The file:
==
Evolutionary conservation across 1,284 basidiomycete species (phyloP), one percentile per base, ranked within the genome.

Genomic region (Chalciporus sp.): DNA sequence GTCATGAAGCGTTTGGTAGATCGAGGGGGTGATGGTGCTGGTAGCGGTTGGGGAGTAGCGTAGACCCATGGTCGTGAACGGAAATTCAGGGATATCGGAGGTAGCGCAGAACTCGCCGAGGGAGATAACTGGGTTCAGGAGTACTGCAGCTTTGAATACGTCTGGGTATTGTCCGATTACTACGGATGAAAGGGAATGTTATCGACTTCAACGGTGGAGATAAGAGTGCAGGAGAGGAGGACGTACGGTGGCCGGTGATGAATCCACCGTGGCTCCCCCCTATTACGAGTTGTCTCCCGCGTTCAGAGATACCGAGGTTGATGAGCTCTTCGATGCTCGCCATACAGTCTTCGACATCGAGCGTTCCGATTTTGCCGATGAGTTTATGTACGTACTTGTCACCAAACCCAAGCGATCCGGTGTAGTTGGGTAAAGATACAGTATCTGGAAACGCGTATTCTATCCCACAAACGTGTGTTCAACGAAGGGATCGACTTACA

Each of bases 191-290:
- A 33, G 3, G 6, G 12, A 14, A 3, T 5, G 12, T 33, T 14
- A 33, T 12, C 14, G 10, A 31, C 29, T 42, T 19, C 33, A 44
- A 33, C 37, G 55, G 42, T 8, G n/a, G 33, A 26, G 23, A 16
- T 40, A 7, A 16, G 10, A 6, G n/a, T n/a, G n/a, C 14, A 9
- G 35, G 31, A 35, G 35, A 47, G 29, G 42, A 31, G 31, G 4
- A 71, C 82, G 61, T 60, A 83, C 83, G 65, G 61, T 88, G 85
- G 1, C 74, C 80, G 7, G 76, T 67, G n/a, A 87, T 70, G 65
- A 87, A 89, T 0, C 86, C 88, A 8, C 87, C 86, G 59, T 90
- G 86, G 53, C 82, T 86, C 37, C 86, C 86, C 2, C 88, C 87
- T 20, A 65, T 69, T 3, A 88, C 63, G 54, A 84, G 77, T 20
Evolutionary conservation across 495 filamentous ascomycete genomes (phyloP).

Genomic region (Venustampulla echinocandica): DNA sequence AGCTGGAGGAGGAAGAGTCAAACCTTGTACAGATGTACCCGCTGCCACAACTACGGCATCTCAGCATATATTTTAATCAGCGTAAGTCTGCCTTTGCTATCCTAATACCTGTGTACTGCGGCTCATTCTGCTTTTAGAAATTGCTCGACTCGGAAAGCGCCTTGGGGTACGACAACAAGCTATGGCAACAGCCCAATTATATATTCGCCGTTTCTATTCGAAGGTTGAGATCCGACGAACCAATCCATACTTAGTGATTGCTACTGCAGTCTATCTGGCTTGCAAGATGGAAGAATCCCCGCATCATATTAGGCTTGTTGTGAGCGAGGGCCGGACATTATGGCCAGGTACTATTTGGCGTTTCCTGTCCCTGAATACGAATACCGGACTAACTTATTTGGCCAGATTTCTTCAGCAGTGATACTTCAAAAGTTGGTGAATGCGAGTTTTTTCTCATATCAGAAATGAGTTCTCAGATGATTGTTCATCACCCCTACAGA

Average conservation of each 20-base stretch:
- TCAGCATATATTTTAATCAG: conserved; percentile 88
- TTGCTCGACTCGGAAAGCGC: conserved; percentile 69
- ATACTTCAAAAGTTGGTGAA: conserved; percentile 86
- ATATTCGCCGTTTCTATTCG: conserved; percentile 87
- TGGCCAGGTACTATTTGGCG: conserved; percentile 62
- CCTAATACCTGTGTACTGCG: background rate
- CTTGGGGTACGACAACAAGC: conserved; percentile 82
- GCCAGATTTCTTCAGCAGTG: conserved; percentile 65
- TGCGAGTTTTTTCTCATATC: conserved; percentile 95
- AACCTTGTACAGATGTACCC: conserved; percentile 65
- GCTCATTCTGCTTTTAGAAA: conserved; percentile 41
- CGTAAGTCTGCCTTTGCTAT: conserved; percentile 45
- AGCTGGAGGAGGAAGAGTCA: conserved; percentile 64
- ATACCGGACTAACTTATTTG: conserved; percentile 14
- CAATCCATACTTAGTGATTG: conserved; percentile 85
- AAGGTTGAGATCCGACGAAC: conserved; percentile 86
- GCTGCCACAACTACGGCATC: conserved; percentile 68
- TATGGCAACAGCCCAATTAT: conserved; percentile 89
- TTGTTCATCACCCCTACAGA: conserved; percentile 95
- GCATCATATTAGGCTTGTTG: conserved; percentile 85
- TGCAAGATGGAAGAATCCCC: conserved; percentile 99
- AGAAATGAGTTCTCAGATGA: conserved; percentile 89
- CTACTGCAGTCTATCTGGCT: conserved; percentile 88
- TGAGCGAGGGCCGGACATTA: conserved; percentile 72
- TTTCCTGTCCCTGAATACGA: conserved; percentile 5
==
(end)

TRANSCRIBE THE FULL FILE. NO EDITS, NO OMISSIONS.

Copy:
Evolutionary conservation across 1,284 basidiomycete species (phyloP), one percentile per base, ranked within the genome.

Genomic region (Chalciporus sp.): DNA sequence GTCATGAAGCGTTTGGTAGATCGAGGGGGTGATGGTGCTGGTAGCGGTTGGGGAGTAGCGTAGACCCATGGTCGTGAACGGAAATTCAGGGATATCGGAGGTAGCGCAGAACTCGCCGAGGGAGATAACTGGGTTCAGGAGTACTGCAGCTTTGAATACGTCTGGGTATTGTCCGATTACTACGGATGAAAGGGAATGTTATCGACTTCAACGGTGGAGATAAGAGTGCAGGAGAGGAGGACGTACGGTGGCCGGTGATGAATCCACCGTGGCTCCCCCCTATTACGAGTTGTCTCCCGCGTTCAGAGATACCGAGGTTGATGAGCTCTTCGATGCTCGCCATACAGTCTTCGACATCGAGCGTTCCGATTTTGCCGATGAGTTTATGTACGTACTTGTCACCAAACCCAAGCGATCCGGTGTAGTTGGGTAAAGATACAGTATCTGGAAACGCGTATTCTATCCCACAAACGTGTGTTCAACGAAGGGATCGACTTACA

Each of bases 191-290:
- A 33, G 3, G 6, G 12, A 14, A 3, T 5, G 12, T 33, T 14
- A 33, T 12, C 14, G 10, A 31, C 29, T 42, T 19, C 33, A 44
- A 33, C 37, G 55, G 42, T 8, G n/a, G 33, A 26, G 23, A 16
- T 40, A 7, A 16, G 10, A 6, G n/a, T n/a, G n/a, C 14, A 9
- G 35, G 31, A 35, G 35, A 47, G 29, G 42, A 31, G 31, G 4
- A 71, C 82, G 61, T 60, A 83, C 83, G 65, G 61, T 88, G 85
- G 1, C 74, C 80, G 7, G 76, T 67, G n/a, A 87, T 70, G 65
- A 87, A 89, T 0, C 86, C 88, A 8, C 87, C 86, G 59, T 90
- G 86, G 53, C 82, T 86, C 37, C 86, C 86, C 2, C 88, C 87
- T 20, A 65, T 69, T 3, A 88, C 63, G 54, A 84, G 77, T 20
Evolutionary conservation across 495 filamentous ascomycete genomes (phyloP).

Genomic region (Venustampulla echinocandica): DNA sequence AGCTGGAGGAGGAAGAGTCAAACCTTGTACAGATGTACCCGCTGCCACAACTACGGCATCTCAGCATATATTTTAATCAGCGTAAGTCTGCCTTTGCTATCCTAATACCTGTGTACTGCGGCTCATTCTGCTTTTAGAAATTGCTCGACTCGGAAAGCGCCTTGGGGTACGACAACAAGCTATGGCAACAGCCCAATTATATATTCGCCGTTTCTATTCGAAGGTTGAGATCCGACGAACCAATCCATACTTAGTGATTGCTACTGCAGTCTATCTGGCTTGCAAGATGGAAGAATCCCCGCATCATATTAGGCTTGTTGTGAGCGAGGGCCGGACATTATGGCCAGGTACTATTTGGCGTTTCCTGTCCCTGAATACGAATACCGGACTAACTTATTTGGCCAGATTTCTTCAGCAGTGATACTTCAAAAGTTGGTGAATGCGAGTTTTTTCTCATATCAGAAATGAGTTCTCAGATGATTGTTCATCACCCCTACAGA

Average conservation of each 20-base stretch:
- TCAGCATATATTTTAATCAG: conserved; percentile 88
- TTGCTCGACTCGGAAAGCGC: conserved; percentile 69
- ATACTTCAAAAGTTGGTGAA: conserved; percentile 86
- ATATTCGCCGTTTCTATTCG: conserved; percentile 87
- TGGCCAGGTACTATTTGGCG: conserved; percentile 62
- CCTAATACCTGTGTACTGCG: background rate
- CTTGGGGTACGACAACAAGC: conserved; percentile 82
- GCCAGATTTCTTCAGCAGTG: conserved; percentile 65
- TGCGAGTTTTTTCTCATATC: conserved; percentile 95
- AACCTTGTACAGATGTACCC: conserved; percentile 65
- GCTCATTCTGCTTTTAGAAA: conserved; percentile 41
- CGTAAGTCTGCCTTTGCTAT: conserved; percentile 45
- AGCTGGAGGAGGAAGAGTCA: conserved; percentile 64
- ATACCGGACTAACTTATTTG: conserved; percentile 14
- CAATCCATACTTAGTGATTG: conserved; percentile 85
- AAGGTTGAGATCCGACGAAC: conserved; percentile 86
- GCTGCCACAACTACGGCATC: conserved; percentile 68
- TATGGCAACAGCCCAATTAT: conserved; percentile 89
- TTGTTCATCACCCCTACAGA: conserved; percentile 95
- GCATCATATTAGGCTTGTTG: conserved; percentile 85
- TGCAAGATGGAAGAATCCCC: conserved; percentile 99
- AGAAATGAGTTCTCAGATGA: conserved; percentile 89
- CTACTGCAGTCTATCTGGCT: conserved; percentile 88
- TGAGCGAGGGCCGGACATTA: conserved; percentile 72
- TTTCCTGTCCCTGAATACGA: conserved; percentile 5